These are normally circuit boards made up from different electrical components such as capacitors and coils. They don't have an external power supply and are usually wired in between the amp and speakers. They are usually designed by the manufacturer for a specific set of speakers, such as components.
A crossover with a power supply is 'active'. They can either be seperate units or in-built into an amplifier. They work by filtering through the correct frequencies before they get amplified and then passed on to the speakers.
Because active crossovers have their own power supply, they don't suffer from insertion loss. In fact, many add gain to the signal - improving sound quality and volume.
|An important feature to look at when buying a crossover is the 'slope'. We can measure the slope on a Real Time Analyser (RTA) - a device that uses a graphical display to show measurements of frequency in hertz (Hz).
If you imagine all the frequencies within the crossover's bandwidth as lines on a graph, you'd notice that as they got louder, the lines would slope upwards to one point - the cross over point (see diagram)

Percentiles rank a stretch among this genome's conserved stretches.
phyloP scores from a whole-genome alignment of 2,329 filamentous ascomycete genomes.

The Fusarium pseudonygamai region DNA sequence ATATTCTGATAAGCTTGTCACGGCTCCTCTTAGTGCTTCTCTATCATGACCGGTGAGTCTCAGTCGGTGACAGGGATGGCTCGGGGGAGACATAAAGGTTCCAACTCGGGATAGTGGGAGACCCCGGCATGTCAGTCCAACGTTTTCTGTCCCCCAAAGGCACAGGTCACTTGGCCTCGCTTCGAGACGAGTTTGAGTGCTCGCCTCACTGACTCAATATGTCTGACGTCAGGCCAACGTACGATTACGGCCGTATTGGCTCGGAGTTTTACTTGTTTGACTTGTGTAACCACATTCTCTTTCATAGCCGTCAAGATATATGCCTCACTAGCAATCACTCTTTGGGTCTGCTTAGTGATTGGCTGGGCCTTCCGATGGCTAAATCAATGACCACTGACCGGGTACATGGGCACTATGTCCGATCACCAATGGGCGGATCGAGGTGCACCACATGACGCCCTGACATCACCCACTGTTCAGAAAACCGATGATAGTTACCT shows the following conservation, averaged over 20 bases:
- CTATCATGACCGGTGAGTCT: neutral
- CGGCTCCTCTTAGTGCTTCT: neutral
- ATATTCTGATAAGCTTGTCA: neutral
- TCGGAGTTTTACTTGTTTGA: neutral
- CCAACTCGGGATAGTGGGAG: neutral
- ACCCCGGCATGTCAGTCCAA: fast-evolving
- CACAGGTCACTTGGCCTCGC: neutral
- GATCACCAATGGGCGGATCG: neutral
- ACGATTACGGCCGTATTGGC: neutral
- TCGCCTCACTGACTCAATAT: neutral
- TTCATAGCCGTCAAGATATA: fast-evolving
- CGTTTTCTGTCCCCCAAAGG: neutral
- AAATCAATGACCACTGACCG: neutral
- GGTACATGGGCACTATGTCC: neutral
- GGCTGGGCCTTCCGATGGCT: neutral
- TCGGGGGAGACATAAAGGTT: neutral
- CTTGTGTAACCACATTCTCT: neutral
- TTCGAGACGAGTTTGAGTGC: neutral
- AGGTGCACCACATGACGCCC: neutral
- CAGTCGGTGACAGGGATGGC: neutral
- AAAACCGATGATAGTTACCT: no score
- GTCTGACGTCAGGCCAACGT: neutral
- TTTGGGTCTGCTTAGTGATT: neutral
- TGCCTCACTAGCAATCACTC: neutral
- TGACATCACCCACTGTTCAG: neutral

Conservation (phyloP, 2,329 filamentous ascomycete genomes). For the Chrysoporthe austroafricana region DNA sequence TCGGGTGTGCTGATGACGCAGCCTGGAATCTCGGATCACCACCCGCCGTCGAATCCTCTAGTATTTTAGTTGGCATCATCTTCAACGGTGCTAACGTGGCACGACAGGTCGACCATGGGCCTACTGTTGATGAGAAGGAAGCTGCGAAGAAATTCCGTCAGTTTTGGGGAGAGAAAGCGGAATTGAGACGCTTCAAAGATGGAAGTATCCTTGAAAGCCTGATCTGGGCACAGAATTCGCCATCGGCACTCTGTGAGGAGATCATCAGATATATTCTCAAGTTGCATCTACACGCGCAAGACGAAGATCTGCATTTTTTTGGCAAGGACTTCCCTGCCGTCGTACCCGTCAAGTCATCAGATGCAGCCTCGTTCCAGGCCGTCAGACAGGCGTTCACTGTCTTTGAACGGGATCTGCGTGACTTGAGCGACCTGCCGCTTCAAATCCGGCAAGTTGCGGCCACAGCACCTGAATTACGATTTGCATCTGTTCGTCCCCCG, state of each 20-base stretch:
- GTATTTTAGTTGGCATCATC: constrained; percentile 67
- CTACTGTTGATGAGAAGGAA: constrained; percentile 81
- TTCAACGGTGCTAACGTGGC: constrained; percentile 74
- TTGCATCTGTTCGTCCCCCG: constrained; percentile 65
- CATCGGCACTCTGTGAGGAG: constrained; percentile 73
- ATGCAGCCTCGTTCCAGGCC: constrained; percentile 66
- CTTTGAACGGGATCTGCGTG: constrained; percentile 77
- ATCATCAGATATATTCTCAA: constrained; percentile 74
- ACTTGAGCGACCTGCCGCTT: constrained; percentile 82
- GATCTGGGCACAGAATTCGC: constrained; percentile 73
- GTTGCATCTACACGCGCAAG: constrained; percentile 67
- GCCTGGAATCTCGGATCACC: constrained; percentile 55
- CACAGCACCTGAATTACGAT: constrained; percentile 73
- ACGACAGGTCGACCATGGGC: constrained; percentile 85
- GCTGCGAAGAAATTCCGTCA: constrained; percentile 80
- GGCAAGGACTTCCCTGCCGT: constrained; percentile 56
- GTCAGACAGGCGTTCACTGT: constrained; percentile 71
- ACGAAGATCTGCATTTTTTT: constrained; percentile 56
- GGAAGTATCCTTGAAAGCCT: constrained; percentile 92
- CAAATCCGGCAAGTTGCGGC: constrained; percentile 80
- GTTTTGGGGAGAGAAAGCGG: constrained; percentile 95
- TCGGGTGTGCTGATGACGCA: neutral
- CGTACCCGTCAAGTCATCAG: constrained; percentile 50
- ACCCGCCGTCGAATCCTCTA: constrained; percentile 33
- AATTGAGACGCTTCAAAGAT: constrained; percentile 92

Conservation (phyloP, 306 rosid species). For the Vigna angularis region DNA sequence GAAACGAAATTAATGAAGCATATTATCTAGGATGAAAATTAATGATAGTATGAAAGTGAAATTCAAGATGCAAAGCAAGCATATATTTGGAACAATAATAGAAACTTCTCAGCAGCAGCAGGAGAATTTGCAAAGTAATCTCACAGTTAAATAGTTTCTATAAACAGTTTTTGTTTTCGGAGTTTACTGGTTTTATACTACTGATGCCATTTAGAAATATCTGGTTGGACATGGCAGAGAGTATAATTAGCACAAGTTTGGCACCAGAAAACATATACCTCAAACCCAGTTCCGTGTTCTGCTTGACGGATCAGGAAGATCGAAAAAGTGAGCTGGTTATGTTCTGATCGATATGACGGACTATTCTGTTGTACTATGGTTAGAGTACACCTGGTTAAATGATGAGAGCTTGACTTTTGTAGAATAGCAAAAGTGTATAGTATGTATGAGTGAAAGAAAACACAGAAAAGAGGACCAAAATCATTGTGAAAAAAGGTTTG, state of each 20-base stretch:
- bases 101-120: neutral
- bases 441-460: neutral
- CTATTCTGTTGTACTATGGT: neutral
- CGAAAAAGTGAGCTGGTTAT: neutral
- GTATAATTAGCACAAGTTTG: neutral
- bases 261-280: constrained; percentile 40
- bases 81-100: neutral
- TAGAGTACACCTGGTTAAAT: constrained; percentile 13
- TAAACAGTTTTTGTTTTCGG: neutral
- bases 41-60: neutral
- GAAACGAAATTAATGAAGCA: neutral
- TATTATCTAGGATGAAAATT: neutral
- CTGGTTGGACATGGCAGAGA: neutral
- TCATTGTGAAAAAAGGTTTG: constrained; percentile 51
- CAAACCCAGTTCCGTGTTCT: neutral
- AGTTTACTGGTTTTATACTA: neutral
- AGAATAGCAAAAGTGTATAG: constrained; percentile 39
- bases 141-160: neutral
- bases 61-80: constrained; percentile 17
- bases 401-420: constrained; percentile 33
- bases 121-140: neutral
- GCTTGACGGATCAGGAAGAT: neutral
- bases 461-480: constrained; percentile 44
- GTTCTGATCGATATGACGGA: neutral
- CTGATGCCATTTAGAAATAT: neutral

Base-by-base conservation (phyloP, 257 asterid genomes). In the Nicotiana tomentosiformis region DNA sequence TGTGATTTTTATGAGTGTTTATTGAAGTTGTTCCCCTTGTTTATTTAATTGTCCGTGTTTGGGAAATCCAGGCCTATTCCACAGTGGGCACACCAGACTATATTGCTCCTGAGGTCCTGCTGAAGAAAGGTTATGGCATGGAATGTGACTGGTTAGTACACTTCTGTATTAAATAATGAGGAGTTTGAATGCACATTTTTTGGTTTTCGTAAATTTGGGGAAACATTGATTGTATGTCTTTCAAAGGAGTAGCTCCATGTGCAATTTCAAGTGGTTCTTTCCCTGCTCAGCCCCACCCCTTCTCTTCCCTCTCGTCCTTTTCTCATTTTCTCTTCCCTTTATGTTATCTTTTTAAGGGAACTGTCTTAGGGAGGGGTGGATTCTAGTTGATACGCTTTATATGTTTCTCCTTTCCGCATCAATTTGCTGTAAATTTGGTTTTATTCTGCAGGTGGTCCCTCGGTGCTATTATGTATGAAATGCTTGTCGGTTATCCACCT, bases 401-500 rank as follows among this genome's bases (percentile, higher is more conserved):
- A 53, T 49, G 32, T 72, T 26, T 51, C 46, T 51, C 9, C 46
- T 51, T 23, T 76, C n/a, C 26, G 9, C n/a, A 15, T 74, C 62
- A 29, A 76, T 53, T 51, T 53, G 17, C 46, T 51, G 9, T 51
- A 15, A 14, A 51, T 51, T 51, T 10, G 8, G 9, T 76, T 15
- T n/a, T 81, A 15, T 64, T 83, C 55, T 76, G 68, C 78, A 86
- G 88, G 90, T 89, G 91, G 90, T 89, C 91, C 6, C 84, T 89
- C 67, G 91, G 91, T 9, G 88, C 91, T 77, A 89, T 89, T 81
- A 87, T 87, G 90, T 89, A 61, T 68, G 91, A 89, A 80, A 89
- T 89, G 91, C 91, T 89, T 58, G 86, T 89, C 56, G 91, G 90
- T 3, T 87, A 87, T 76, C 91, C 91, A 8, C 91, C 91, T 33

|Technical jargon explained|
There's no point in you system using power to play subsonic frequencies because you can't hear them. A subsonic filter actually helps to eliminate them and free-up power.
|Frequency||The number of identical sound waves arriving
at a point in one second. This measurement is expressed in
hertz (Hz) or kilohertz (1kHz = 1000Hz).
|Treble (highs)||: the top end frequencies, about 3kHz to 4kHz
|Midrange (mids)||: usually they key tones or vocal frequencies,
ordinarily 300Hz to 400Hz to 3kHz
|Bass (lows)||: the low stuff, around 20Hz to 400Hz
|Mid-bass||: mid-level bass, normally 100Hz to 400Hz
|Sub-bass||: the very low stuff, usually from 20Hz to
|Subsonic||: these are sound frequencies humans cannot
hear, generally outside of 20Hz and 20kHz